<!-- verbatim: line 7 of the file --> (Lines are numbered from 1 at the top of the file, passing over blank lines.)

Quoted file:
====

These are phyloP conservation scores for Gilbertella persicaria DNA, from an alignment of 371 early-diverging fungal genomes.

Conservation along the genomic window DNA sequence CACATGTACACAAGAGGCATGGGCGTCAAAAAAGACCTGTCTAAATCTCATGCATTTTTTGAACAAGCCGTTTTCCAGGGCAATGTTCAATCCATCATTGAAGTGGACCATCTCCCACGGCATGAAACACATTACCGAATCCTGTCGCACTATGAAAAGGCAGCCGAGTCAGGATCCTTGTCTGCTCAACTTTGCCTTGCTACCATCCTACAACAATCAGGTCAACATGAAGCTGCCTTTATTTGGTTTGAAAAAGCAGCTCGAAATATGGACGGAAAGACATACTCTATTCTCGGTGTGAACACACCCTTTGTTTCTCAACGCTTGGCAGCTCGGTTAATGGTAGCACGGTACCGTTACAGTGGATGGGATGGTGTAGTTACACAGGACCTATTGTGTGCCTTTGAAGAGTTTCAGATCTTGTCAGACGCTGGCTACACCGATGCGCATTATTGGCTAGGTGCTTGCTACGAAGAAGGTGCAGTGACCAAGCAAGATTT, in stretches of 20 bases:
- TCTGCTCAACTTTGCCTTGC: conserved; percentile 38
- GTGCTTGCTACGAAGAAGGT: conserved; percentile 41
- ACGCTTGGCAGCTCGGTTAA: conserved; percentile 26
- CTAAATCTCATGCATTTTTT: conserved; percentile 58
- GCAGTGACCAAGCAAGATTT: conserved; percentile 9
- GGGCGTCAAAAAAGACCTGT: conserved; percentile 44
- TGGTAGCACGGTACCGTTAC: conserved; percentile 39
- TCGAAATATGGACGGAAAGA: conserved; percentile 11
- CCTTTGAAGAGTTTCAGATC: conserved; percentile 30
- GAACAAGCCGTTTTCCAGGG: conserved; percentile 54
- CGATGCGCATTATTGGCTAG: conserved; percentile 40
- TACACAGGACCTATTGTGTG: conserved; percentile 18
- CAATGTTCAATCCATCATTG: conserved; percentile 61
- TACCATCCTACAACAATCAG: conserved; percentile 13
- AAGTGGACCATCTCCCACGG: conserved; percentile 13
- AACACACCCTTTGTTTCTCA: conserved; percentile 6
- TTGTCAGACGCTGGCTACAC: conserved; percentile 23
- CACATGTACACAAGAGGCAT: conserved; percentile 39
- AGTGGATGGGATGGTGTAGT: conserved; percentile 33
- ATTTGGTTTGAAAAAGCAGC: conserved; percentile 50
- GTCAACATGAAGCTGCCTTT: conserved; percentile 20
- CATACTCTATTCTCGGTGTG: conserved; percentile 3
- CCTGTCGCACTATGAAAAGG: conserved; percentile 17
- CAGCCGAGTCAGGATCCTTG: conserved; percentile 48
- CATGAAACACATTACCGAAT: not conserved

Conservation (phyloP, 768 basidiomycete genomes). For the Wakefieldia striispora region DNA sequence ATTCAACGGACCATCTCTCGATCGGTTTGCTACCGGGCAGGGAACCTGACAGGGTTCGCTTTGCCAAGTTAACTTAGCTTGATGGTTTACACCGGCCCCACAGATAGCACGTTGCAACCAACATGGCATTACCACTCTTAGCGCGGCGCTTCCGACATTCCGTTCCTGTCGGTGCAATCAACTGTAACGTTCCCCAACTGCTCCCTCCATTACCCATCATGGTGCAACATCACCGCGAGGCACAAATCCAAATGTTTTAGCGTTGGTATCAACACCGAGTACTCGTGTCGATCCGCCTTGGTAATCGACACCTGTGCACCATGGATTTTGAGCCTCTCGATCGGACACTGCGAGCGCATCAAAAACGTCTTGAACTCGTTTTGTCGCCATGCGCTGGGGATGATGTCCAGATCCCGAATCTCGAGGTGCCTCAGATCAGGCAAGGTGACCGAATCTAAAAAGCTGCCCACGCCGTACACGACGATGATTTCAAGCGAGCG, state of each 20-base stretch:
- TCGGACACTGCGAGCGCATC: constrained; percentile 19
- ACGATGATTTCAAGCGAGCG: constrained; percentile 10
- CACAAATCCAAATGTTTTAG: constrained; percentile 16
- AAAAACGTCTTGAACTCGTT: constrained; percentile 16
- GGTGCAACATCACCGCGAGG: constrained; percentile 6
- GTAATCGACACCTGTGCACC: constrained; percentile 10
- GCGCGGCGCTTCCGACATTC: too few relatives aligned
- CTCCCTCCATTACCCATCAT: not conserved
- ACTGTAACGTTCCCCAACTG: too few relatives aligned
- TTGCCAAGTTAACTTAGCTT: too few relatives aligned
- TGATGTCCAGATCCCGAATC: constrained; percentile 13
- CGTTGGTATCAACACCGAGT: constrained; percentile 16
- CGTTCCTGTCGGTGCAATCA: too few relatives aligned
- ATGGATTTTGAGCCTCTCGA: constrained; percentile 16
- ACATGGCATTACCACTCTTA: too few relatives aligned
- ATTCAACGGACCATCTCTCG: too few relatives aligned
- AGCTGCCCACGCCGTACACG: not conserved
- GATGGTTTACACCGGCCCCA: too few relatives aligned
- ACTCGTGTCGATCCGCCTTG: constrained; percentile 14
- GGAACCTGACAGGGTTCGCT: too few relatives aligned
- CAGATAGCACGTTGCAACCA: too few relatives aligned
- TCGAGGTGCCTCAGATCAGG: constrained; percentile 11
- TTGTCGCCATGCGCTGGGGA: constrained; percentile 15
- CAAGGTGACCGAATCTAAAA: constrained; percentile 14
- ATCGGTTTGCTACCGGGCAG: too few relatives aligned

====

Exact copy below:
- GCAGTGACCAAGCAAGATTT: conserved; percentile 9